Encyclopedia of British Columbia

Check here first for any info. you are looking for to do with British Columbia. We have paper copies of this encyclopedia in the library, which are also excellent, but this site is updated with new information and resources.

BC Archives

This is an awesome resource for finding out about BC’s past. The “Time Machine” is a user-friendly and colourful way to learn about BC history and the material is matched up with the social studies curriculum. Another great thing about this site is that you can search a large collection of photos of events and of people, both famous and ordinary, from throughout BC’s history. These are in the public domain, which means everyone can download and use them without worrying about copyright. It’s a great way to give a socials project that authentic feel.

The Canadian Encyclopedia

This is a top quality site. If you are interested in Canada and its history, geography and culture, you will have a hard time leaving this site. It has a vast array of articles, and the interactive resources are fun. For example, you’ll find galleries where you click on images to find out interesting facts, a comprehensive timeline, a list of the 100 “Greatest” Events of Canadian history, and 60 or more quizzes on Canada.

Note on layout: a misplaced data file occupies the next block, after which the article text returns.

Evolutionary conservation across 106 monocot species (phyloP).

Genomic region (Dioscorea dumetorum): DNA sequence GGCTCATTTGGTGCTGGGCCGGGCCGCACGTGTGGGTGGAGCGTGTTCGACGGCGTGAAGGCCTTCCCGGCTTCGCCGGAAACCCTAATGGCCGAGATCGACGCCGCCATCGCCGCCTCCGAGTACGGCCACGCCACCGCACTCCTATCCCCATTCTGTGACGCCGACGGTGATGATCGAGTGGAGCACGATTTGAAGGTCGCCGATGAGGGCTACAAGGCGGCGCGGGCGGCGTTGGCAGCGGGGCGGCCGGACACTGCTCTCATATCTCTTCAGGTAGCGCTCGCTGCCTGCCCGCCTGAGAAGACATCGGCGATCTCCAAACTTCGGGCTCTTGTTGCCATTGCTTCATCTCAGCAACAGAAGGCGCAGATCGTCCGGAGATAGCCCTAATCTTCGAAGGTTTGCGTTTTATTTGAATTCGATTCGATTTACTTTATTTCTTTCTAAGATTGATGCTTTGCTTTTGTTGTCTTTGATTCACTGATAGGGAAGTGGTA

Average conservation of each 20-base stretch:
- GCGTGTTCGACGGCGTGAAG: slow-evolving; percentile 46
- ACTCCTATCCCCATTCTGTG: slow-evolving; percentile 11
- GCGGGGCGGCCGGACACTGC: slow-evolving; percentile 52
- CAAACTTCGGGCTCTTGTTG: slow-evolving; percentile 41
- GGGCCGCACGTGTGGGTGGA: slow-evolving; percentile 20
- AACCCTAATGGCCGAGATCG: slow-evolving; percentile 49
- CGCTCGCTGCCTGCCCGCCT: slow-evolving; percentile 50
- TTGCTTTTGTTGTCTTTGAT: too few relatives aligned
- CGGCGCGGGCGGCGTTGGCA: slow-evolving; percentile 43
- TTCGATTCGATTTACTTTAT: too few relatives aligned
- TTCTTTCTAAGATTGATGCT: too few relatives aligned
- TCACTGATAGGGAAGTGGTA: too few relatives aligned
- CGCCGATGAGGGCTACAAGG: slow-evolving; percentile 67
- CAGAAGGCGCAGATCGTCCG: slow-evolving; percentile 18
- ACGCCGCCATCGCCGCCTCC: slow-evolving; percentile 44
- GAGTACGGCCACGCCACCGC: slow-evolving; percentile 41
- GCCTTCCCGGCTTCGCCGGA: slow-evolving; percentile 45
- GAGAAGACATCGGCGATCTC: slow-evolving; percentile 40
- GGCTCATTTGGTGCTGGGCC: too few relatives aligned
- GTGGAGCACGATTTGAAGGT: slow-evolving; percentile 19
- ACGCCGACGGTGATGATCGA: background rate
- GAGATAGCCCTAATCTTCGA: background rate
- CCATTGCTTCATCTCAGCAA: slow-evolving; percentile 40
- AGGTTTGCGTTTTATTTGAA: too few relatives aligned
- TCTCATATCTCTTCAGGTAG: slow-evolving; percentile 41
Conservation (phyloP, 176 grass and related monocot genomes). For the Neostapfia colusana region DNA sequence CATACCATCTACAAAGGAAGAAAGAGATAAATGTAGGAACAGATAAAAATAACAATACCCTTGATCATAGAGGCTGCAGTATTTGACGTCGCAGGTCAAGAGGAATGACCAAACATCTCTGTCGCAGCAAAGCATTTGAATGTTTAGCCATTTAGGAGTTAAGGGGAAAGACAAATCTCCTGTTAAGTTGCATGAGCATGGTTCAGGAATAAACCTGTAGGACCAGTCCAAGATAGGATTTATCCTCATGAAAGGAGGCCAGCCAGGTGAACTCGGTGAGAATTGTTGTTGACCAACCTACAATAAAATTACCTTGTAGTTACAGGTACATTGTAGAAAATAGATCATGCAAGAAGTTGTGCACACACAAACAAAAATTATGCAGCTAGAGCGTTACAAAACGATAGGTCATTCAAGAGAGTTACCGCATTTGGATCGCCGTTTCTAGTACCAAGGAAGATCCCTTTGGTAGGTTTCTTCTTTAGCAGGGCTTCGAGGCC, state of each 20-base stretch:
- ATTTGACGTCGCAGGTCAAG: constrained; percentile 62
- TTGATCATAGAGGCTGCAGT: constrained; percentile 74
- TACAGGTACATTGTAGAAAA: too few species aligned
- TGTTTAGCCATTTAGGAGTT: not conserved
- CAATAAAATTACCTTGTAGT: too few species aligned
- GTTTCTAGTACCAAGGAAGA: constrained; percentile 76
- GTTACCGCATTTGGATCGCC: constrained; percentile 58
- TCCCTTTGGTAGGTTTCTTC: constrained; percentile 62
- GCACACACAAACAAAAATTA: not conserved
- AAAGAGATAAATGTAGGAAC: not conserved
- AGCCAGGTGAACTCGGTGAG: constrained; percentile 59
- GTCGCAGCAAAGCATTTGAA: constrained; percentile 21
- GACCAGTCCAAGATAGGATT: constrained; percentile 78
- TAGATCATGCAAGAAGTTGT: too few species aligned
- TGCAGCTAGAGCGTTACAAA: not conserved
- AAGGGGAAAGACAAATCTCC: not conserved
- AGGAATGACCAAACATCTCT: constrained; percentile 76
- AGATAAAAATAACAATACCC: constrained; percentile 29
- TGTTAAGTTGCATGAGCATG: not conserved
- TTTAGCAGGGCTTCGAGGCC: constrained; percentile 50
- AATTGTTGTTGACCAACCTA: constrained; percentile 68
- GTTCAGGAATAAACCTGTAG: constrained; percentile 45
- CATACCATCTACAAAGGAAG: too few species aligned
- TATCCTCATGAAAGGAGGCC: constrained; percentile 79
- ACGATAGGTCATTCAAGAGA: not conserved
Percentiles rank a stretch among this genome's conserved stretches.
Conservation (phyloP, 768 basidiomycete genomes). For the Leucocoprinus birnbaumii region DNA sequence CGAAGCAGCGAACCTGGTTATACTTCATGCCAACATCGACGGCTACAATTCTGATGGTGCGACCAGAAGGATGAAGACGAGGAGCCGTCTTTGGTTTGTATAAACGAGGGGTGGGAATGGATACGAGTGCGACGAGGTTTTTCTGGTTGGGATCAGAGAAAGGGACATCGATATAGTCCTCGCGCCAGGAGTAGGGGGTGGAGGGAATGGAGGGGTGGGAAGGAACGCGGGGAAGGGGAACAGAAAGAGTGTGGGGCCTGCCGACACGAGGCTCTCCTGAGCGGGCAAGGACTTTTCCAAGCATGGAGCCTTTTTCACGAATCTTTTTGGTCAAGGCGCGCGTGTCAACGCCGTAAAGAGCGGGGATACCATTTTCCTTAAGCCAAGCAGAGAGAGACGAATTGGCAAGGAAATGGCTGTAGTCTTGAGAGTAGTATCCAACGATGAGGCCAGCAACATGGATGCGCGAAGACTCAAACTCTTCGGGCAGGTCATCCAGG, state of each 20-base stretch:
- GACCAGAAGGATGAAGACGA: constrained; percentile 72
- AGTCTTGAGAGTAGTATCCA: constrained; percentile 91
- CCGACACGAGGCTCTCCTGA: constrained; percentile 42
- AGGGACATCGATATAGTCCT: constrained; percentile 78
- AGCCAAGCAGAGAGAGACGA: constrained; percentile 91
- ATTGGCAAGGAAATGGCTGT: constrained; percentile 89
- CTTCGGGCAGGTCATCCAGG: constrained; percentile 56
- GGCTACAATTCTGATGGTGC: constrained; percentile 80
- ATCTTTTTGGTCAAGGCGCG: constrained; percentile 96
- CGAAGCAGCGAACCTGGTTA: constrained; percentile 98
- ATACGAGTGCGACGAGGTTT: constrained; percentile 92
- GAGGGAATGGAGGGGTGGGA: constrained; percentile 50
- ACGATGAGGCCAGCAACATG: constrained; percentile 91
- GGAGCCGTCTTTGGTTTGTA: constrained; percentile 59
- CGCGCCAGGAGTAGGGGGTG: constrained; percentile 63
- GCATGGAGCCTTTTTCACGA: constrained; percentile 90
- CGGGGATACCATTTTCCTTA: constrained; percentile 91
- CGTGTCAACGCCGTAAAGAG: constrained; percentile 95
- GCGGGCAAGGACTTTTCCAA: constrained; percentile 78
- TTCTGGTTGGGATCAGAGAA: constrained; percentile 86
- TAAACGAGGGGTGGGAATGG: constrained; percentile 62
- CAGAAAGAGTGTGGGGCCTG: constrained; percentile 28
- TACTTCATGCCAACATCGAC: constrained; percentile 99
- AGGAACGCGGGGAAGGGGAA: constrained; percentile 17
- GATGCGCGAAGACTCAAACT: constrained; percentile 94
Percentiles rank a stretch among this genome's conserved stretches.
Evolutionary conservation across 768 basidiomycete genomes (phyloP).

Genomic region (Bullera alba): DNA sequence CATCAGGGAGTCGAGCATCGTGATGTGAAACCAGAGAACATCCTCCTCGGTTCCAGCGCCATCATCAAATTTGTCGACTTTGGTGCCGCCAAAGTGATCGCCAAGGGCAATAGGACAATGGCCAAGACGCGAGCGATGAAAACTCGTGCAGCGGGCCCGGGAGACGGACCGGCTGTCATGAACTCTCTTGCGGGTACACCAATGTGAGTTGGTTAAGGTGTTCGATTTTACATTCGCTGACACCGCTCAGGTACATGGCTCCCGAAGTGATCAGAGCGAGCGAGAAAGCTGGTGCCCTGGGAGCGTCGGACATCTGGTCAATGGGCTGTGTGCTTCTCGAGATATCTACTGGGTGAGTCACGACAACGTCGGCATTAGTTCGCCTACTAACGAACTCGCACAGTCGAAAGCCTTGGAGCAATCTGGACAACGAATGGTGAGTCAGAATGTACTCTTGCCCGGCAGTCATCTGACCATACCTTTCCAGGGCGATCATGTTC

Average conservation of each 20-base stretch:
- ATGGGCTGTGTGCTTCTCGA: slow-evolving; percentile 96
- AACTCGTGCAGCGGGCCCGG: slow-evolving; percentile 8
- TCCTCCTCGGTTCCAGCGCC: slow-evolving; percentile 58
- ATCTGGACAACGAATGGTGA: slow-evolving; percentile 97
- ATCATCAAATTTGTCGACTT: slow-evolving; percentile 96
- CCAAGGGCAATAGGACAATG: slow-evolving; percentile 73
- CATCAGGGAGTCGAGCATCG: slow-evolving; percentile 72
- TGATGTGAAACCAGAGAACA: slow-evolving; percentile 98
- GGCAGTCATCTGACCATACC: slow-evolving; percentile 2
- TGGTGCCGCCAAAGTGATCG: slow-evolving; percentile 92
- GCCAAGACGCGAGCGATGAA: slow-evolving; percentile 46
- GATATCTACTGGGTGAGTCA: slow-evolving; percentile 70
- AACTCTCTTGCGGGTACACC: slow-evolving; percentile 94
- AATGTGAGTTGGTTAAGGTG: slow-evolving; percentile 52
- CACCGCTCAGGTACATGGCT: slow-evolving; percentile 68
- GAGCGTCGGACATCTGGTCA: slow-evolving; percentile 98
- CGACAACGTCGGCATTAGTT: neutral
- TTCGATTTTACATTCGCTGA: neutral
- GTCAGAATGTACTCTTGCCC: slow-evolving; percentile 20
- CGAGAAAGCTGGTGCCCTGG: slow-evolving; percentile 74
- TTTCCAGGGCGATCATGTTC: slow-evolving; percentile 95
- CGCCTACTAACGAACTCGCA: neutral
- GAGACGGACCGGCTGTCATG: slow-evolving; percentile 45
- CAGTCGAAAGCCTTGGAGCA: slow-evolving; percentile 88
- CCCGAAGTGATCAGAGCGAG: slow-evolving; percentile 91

Dictionary of Canadian Biography

A long-standing joint project of the University of Toronto and l’Université Laval, this is the place to look for reliable information about famous Canadians. Historical figures are put in context.

Virtual Museum of Canada

With images of artefacts, and over 600 full virtual exhibits from museums across Canada, this is another treasure trove funded by the federal government. An educators’ section enables teachers to create online content, using museum resources, and a searchable database makes that content shareable with teachers across the country. This is a good place to explore if you just want to see stuff, or if you have a particular topic or theme in mind.

National Film Board

Founded in 1939, the NFB is one of the most amazing of federally funded institutions. This site offers free streaming of thousands of documentary and animated Canadian films. All Canadians may view many of these films free online from the site at home. (With a subscription, additional resources are available and these films may also be purchased.) if we ever have guaranteed good streaming of video content in the school, this would be an amazing resource for teachers to use in the classroom. Suggested search for exploring this site: Click on Films and the drop-down menu will show you New, Channels and Explore.


CANSIM stands for Canadian socieoeconomic databases. Here you’ll find facts about Canadian life, including all the info. gathered by the census. Click on the Browse by Key Resource tab to find some interesting sets of info, including maps that provide visual representations of regional characteristics, differences and trends. Check the Today’s Releases link to see what set of data has just been released. Opinions are more likely to be valid if they are based on facts, and having access to the socioeconomic facts of a nation is essential for sound interpretation of the reality in which people live. Public access to this sort of information is a strong indication that we live in a democratic society. In some countries, this information is not publicly available.

LearnNowBC Study Centre